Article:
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Iran promises to rescue any U.S. personnel

By BARRY SCHWEID-- The Associated Press

WASHINGTON (AP) -- Iran has assured the United States through Swiss intermediaries that it would try to rescue any American military personnel it found in distress on its territory, a senior U.S. official said Tuesday.

In an unusual diplomatic exchange, the two countries, at odds for more than two decades, offered assurances that they respected each other's territorial integrity, the official said.

The United States and Iran have not had diplomatic relations since Islamic militants overran in the U.S. Embassy in Tehran in 1979 and held most of the Americans it took hostage for 444 days.

In recent years, some American diplomats have been looking for signs of change beneath the strict Islamic rule in Iran. After the terrorist attacks Sept. 11 in New York and Washington, the Bush administration sought Iran's support against the al-Qaida network in Afghanistan.

And in developing a policy on a post-Taliban government, officials have said it would have to be acceptable to Iran as well as Pakistan and other neighbors of Afghanistan.

On Tuesday, Philip Reeker, the State Department's deputy spokesman, said, "We appreciated some of the relatively positive statements that have come from the Iranian leadership in the wake of Sept.11, particularly condemning the terrorists acts against the United States."

However, he said, "I would like to stress that our policy toward Iran has not changed."

Rejecting a New York Times report that the administration had set aside its criticism of Iran for supporting Hamas and Hezbollah, Reeker said everything the State Department said over the years in branding Iran a supporter of terrorism "is exactly as that stands."

Earlier in the month, the department again listed the two organizations as terrorist groups.

Reeker also rejected the newspaper's suggestion that the administration, in a sign of movement toward better relations, had for the first time opposed a lawsuit brought against Iran by ex-hostages and their families.

The spokesman said the United States had agreed in the Algiers Accords in 1981 to oppose litigation for compensation -- a special fund was set up to aid the hostages -- and took similar steps in a U.S. court in Washington, D.C., that year.

Still, Iran's message that it would try to rescue distressed Americans ran counter to the often icy rhetoric between the two countries, even though the senior official said it was highly unlikely American personnel would wind up in Iran.

Speaking on condition of anonymity, he described the exchange through Switzerland as civilized and said Iranian officials had told their U.S. counterparts that Iran would act in accordance with international norms.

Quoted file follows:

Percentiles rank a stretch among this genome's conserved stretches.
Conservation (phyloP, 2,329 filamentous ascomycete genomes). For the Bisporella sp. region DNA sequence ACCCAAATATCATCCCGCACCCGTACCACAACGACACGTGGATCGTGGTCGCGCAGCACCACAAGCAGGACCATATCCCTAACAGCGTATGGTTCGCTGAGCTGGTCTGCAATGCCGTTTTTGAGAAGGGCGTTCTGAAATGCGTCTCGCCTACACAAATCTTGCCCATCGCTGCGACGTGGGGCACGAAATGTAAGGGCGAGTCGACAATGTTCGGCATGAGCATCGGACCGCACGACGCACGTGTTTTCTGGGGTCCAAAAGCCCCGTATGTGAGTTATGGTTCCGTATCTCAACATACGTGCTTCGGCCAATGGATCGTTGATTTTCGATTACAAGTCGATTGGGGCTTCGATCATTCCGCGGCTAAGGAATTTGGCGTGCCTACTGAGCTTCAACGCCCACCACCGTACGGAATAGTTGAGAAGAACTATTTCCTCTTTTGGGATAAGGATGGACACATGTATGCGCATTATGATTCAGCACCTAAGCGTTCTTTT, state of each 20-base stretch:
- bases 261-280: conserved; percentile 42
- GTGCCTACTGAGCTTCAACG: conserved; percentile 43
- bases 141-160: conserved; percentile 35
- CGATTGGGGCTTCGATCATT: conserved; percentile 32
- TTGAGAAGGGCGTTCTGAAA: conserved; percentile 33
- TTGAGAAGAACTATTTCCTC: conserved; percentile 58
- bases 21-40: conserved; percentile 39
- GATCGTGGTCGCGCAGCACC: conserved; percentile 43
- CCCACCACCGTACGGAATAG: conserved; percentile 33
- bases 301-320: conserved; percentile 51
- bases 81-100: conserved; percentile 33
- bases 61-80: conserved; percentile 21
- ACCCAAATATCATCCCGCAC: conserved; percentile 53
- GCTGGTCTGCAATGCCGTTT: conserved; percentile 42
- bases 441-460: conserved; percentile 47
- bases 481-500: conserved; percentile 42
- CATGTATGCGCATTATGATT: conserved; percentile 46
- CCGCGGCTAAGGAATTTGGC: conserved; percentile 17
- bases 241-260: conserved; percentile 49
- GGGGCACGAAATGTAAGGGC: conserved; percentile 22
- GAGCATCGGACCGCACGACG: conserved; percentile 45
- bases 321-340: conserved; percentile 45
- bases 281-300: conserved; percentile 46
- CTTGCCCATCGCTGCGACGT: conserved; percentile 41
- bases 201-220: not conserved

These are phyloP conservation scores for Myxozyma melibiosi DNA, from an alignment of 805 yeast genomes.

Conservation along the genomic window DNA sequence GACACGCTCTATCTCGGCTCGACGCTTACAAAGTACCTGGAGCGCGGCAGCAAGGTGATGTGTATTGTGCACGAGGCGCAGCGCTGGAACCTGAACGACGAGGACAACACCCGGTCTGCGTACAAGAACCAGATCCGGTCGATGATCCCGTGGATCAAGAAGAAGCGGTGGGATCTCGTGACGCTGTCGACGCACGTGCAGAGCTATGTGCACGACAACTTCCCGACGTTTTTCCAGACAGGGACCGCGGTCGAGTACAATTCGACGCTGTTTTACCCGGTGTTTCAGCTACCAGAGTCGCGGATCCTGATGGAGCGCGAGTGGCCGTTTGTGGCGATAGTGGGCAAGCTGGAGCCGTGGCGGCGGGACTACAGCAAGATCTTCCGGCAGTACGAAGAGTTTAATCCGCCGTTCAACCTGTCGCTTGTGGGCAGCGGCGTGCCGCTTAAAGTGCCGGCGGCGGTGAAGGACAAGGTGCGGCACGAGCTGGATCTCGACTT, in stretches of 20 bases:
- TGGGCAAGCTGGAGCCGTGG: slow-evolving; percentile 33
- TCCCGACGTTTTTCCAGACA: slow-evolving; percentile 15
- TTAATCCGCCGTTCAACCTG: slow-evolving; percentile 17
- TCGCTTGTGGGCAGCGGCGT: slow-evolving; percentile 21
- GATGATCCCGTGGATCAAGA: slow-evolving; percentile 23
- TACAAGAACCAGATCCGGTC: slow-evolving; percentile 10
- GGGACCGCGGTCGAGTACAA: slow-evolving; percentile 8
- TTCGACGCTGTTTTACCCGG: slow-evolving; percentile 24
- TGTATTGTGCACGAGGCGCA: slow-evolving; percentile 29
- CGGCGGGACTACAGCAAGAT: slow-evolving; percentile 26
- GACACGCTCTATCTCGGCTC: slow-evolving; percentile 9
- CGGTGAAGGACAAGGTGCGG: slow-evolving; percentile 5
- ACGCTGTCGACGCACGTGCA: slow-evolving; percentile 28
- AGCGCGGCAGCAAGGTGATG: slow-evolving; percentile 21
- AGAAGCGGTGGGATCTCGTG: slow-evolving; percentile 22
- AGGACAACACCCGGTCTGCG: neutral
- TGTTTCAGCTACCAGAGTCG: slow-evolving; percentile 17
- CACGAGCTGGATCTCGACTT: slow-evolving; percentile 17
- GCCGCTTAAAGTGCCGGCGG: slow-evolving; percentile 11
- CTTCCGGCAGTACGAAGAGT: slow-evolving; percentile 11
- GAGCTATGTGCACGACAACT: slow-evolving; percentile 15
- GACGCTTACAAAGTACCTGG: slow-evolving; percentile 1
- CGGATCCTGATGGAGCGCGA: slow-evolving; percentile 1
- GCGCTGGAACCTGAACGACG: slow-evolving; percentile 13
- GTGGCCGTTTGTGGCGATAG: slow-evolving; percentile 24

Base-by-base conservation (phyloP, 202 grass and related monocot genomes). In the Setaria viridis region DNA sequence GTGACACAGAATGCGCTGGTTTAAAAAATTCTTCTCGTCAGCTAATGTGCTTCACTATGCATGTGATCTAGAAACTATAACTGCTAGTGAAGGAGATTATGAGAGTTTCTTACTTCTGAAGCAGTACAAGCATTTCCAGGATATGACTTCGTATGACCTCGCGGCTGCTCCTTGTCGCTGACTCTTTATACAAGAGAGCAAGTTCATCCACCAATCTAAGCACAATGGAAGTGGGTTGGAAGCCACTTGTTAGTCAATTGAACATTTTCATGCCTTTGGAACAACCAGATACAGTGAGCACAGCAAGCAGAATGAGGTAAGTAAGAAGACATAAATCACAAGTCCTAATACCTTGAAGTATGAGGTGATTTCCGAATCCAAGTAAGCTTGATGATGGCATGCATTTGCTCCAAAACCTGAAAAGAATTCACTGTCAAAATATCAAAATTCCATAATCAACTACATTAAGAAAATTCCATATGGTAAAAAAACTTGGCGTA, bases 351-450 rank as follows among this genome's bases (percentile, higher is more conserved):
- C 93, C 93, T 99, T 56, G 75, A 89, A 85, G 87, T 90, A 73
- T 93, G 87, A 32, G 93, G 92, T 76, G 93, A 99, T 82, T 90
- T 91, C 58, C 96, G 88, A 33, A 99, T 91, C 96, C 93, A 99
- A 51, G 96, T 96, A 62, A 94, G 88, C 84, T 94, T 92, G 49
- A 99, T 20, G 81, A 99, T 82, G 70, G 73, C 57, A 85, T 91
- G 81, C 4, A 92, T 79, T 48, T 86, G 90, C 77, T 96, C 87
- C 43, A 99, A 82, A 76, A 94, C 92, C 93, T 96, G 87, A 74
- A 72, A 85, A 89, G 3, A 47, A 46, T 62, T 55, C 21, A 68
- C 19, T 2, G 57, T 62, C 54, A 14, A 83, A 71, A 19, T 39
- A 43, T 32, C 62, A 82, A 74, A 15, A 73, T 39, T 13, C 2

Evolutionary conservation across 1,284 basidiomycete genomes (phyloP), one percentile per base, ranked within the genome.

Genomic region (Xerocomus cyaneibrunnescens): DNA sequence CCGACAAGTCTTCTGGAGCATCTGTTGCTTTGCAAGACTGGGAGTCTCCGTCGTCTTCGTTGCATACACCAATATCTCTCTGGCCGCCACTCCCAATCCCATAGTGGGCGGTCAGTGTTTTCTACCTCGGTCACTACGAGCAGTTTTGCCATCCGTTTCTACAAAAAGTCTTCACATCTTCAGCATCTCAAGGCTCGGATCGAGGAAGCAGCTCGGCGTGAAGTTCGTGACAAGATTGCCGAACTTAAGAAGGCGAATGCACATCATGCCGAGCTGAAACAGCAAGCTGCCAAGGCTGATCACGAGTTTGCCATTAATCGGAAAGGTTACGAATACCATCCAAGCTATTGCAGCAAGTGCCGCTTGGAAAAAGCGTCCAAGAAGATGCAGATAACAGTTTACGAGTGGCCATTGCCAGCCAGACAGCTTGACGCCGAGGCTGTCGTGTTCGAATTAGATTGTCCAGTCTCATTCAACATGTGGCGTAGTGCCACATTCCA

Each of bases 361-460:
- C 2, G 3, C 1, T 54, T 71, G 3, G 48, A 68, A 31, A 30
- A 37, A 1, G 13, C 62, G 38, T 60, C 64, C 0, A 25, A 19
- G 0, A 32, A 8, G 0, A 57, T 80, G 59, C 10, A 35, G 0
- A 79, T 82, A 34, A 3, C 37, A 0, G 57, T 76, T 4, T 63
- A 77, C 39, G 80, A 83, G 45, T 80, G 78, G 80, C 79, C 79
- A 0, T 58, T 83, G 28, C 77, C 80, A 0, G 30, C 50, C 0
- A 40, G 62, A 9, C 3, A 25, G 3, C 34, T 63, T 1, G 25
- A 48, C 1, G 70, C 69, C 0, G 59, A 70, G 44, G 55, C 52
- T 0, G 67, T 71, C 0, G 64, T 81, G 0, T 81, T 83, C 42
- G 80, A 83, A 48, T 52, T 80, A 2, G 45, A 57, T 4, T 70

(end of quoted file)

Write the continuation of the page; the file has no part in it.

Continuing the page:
In a related move, Secretary of State Colin Powell wrote members of the Senate Foreign Relations Committee to request removal of curbs on U.S. aid to the former Soviet republic Azerbaijan.

Powell said Azerbaijan let the United States use its bases and "critical intelligence" in the campaign against the al-Qaida terrorism network.

Reeker, meanwhile, reaffirmed U.S. support for Israel -- and the Bush administration's determination to push for renewed negotiations with the Arabs that would be based on Israel giving up land in exchange for promises of peace.

Criticism by Arab governments of U.S. policy in the Middle East has coincided with efforts by the administration to enlist them in the campaign against the Taliban, Afghanistan's ruling militia.

"Our goal is to make known the facts about our policy, to make understood what we stand for. And in terms of Israel, our support for our allies is well known and well understood," Reeker said.

On another front, Reeker said the whereabouts of the foreign minister of the Taliban, Maulvi Wakil Ahmed Muttawakil, was unknown to the United States.

Responding to reports he was in Pakistan, possibly as a defector and talking to Pakistani officials about a possible deal on Osama bin Laden, Reeker said, "We have no indication that he is there. We have had no contacts with him, nor received any messages from him."

Reeker said that any notion the United States would negotiate with him on a hand-over of the head of the al-Qaida terrorism network has no basis in fact. "The Taliban know what they have to do: deliver bin Laden to justice, dismantle the terrorist networks in the territory they control," he said.

-- Martin Thompson (, October 16, 2001


Whoa!! What did we promise Pakistan to get this kind of loyalty? Pakistan is going to rescue Americans? They hated us just a few weeks ago? " me thinks something smells rotten in Denmark". Strange bedfellows and all that stuff.

-- Judy/W (, October 16, 2001.


Don't you mean IRAN.

-- Martin Thompson (, October 16, 2001.

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